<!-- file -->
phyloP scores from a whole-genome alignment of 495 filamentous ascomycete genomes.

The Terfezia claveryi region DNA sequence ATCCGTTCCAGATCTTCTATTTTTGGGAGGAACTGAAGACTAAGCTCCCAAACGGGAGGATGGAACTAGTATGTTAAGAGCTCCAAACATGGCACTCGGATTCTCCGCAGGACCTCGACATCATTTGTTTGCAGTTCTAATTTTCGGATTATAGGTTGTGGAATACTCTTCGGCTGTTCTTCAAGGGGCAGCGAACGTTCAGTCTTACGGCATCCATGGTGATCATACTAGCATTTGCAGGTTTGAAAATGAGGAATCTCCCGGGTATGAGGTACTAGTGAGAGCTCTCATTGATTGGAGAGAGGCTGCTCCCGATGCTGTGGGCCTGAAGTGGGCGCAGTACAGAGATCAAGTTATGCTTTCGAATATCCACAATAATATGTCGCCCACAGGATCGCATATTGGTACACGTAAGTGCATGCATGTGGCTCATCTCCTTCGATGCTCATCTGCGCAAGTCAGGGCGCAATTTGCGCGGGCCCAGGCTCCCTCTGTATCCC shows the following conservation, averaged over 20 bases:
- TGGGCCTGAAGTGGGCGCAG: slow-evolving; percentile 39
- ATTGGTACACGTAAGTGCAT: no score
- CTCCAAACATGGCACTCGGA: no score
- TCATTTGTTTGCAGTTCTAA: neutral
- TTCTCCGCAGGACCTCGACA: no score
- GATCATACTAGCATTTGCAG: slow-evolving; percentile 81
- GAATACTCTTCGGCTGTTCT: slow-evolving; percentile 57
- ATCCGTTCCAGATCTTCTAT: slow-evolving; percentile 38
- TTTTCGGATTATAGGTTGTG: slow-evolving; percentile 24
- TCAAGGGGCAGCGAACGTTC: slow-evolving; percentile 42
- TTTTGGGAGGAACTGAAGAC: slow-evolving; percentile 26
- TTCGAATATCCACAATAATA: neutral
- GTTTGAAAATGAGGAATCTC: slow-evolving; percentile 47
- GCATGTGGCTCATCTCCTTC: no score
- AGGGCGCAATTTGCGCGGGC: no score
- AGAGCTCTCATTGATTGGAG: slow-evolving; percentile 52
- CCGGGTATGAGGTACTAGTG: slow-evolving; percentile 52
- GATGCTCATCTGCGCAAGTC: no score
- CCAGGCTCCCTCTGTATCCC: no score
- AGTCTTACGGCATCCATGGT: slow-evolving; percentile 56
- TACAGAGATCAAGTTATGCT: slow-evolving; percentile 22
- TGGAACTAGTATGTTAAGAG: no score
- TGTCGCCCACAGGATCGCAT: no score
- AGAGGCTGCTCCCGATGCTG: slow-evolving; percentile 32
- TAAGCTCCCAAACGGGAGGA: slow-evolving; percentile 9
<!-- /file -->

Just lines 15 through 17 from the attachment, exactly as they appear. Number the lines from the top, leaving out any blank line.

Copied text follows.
- GTTTGAAAATGAGGAATCTC: slow-evolving; percentile 47
- GCATGTGGCTCATCTCCTTC: no score
- AGGGCGCAATTTGCGCGGGC: no score